Lise is portrayed as a character poised between the two philosophical poles of the novel: the love represented by Alyosha and the despair represented by Ivan. Lise’s gleefully mischievous behavior in the early part of the novel is actually the early onset of what finally becomes a wild, temperamental capriciousness. She struggles to be happy, but, as is clear from her increasingly antagonistic behavior toward her mother, she is beginning to distrust the authority figures in her life and to feel frustrated with the shortcomings of the world around her. She reacts to her inner turmoil with wild mood swings and displays of extreme affection and extreme hatred. In this way, Lise is linked to the “shriekers” described in Books I and II, women who are so unable to cope with the horrors of the world that they collapse into hysteria, and thus serve as symbols of the despair that besets those who share the anguished doubt embodied by Ivan. In this part of the novel, Lise seizes on Alyosha as a possible source of salvation. But while she admires his blithe faith, she is unable to share it, and she eventually succumbs to a petulant, spiteful despair. Though this scene seems happy, the seeds of Lise’s downfall are already apparent in the way that she rebels against her mother, in the extremity of her emotional displays, and in the way she oscillates between admitting and hiding her love for Alyosha.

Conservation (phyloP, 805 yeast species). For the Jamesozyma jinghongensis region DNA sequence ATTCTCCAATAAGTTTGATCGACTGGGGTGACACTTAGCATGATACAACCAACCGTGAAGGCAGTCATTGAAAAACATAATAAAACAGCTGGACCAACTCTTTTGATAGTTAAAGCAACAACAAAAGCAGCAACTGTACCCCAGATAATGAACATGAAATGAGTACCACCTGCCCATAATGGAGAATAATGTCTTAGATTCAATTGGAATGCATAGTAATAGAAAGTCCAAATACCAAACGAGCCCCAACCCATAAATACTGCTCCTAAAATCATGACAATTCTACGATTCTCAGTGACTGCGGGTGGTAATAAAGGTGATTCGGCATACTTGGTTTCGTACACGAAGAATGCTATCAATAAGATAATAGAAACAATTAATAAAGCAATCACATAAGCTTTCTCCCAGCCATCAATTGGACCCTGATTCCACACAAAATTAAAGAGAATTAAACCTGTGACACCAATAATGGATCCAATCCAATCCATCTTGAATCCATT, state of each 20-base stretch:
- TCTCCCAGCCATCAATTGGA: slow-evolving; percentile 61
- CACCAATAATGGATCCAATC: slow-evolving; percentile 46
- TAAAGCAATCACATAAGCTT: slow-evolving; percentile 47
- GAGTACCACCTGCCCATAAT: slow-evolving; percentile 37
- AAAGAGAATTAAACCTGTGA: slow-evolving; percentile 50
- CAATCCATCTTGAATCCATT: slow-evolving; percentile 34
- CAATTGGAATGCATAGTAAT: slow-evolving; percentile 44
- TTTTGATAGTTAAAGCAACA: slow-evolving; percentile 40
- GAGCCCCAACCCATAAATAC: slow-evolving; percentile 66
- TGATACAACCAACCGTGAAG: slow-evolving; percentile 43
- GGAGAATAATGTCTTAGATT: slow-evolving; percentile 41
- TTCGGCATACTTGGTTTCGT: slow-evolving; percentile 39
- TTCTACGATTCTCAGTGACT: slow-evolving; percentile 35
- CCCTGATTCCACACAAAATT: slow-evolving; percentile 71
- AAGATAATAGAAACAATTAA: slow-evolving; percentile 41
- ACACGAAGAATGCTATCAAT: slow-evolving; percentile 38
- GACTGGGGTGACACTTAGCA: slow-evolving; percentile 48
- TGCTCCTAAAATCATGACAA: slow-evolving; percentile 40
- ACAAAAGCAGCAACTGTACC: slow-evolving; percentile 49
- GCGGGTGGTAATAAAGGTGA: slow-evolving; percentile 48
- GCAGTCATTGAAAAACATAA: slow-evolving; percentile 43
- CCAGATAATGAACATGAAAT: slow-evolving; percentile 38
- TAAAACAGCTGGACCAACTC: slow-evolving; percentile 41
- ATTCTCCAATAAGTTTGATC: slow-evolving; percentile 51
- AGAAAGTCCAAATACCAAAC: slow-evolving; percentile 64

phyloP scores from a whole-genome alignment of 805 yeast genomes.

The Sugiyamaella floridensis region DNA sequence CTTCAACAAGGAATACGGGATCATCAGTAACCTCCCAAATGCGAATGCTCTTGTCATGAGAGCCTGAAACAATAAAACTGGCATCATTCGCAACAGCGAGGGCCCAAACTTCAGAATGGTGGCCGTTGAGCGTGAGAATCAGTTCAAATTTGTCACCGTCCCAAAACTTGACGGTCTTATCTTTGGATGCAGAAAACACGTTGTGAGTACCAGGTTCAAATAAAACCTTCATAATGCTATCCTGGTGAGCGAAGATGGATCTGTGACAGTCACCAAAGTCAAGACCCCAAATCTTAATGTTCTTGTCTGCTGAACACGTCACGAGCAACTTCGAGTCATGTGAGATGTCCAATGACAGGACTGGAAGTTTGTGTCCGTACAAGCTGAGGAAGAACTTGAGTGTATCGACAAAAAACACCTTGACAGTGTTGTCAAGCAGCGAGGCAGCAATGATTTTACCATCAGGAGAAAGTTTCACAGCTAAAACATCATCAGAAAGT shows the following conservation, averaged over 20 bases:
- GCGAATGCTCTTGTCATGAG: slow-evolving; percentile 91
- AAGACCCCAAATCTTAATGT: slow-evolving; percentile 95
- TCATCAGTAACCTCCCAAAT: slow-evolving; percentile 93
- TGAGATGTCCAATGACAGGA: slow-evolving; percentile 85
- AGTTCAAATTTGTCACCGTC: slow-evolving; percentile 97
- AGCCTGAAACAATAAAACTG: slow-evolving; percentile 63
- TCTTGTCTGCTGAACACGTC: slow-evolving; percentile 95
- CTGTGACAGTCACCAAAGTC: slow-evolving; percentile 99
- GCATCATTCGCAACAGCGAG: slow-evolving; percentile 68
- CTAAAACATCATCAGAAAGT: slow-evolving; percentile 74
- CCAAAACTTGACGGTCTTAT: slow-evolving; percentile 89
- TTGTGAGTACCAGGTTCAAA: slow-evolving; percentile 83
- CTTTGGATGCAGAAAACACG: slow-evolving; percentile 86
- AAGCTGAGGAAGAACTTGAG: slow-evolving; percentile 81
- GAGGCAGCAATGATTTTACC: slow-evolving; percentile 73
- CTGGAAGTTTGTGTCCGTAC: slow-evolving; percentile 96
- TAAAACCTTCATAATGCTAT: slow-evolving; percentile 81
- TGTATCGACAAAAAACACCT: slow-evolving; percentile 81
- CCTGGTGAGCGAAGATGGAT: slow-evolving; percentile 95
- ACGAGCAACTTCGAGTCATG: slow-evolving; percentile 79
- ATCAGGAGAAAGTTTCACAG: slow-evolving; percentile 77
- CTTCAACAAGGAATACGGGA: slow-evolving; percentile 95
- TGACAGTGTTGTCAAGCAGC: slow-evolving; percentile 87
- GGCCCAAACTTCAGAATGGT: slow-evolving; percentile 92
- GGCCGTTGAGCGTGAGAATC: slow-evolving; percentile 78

Ivan’s dinner conversation with Alyosha adds a new level of complexity to the novel’s exploration of religion and spirituality. The novel does not simplistically suggest that belief in God brings unmitigated happiness while doubt brings unmitigated suffering, and the brothers’ dinner conversation provides the rationale behind the idea that not believing in God is more reasonable and compassionate than believing in him. Through his description of the unjust suffering of children and of the general misery of mankind’s situation on Earth, Ivan presents the strongest case against religion in the novel. Ivan’s dilemma mirrors the biblical dilemma of Job, who asked how a loving God could allow mankind to endure injustice and misery for no apparent reason. Ivan cannot understand why young children would be made to suffer under a loving God. In rejecting outright the explanation that God’s ways are too mysterious for mankind to comprehend, Ivan illustrates the depth of his commitment to rational coherence. He can only believe in a God who is rational like the human beings he created, and he thinks that a truly loving God would have made the universe comprehensible to mankind. As such, Ivan’s religious doubt is slightly different from atheism, because Ivan says that if God does indeed exist, he is not good or just. The problem is not resolvable. Either no God exists, or a God exists who is the equivalent of a torturer. This problem is the ultimate source of Ivan’s despair. Ivan’s understanding of the world means that mankind is alone in the universe and that Fyodor Pavlovich’s revolting attitude toward life is acceptable and even logical. If this is not the case, then God himself must be a heartless tyrant.